"What makes this piece exemplary is it displays my thought process and inquiry while working with hypocycloids and the student worksheet created with geogebra. I spent a substantial amount of time working on this weekly writing and discovered a lot about their creation with the use of a combination of variables. I think this type of work is often overlooked in the school setting because there is sometimes more of a focus on the finished product as opposed to the route that was taken to reach that final product and really having an understanding of something means more than simply being able to do it."
  • Nature of Mathematics - What is an Axiom?
    What makes this work exemplary is my understanding of an axiom and the many roles they play in various proofs. I had a big misconception of axioms prior to investigating them further  and was able to clarify my misunderstanding. After researching more on this topic and looking at different examples the meaning of the term “axiom” started becmoming more clear and didn’t seem so scary as it once had.

Ros Rhodes - Desmos (All her exemplars are in one Google doc; this is the first.) Totally new tool to her, and she really got into exploring with it. HT to Daily Desmos for the class activity that helped engage students in exploring with Desmos online graphing calculator.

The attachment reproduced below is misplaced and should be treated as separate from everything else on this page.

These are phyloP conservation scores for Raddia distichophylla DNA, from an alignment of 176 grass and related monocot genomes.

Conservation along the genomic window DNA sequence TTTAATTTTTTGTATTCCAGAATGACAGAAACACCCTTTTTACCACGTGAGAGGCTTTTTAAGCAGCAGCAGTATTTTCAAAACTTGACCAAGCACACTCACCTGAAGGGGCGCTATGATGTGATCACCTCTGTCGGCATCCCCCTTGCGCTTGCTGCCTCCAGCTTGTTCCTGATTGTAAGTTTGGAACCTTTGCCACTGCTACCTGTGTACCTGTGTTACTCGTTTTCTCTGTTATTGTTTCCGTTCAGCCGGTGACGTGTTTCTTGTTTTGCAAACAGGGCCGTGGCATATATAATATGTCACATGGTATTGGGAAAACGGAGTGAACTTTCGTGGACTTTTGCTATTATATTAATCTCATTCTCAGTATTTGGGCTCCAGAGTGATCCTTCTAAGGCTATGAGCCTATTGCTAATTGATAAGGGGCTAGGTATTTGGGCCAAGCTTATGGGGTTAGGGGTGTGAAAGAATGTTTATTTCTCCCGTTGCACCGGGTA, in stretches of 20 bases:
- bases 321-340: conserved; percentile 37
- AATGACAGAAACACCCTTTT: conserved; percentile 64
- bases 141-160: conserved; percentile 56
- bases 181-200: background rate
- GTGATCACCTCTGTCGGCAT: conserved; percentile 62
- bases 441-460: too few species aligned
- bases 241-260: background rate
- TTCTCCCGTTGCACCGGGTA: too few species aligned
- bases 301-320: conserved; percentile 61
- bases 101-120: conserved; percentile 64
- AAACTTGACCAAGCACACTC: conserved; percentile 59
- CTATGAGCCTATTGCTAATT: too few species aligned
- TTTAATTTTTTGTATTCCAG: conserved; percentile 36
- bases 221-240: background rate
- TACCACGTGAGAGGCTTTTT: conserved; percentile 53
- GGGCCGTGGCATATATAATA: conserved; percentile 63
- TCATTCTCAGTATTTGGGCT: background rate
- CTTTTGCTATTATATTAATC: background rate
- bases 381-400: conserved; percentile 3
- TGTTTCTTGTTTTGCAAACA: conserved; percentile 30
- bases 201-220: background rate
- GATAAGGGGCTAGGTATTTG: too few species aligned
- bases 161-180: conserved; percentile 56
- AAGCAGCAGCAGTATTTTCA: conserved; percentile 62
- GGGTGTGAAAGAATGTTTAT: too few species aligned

• Doing Math - "Why is this considered my best work?- A lot of mathematics is done through the use of observations. My experience with working with Desmos was an incredible experience to encounter and taught me a lot about how powerful hands-on computer programs are. With the hands-on experience that I have encountered with this program advanced my understanding of the relationships of how various functions operate with each other. I think with this work, not only was my work creative, but I was able to articulate how I created such a powerful piece of art using mathematics."
Erin Jurek - Rascal's Triangle (Google doc) One downside to having so much to cover is all the stuff we don't get to talk about in class. I like this as an example of a learner following up independently on something she found interesting.
  • Doing Math - "I am using this piece of work as an Exemplar because I feel as though I explored this topic very deeply and I was able to bring myself into the work by actually doing the math that these students did in order to determine the next rows of Rascal’s Triangle. I really enjoyed reading about these students and the hard work they did in order to come with the diamond formula."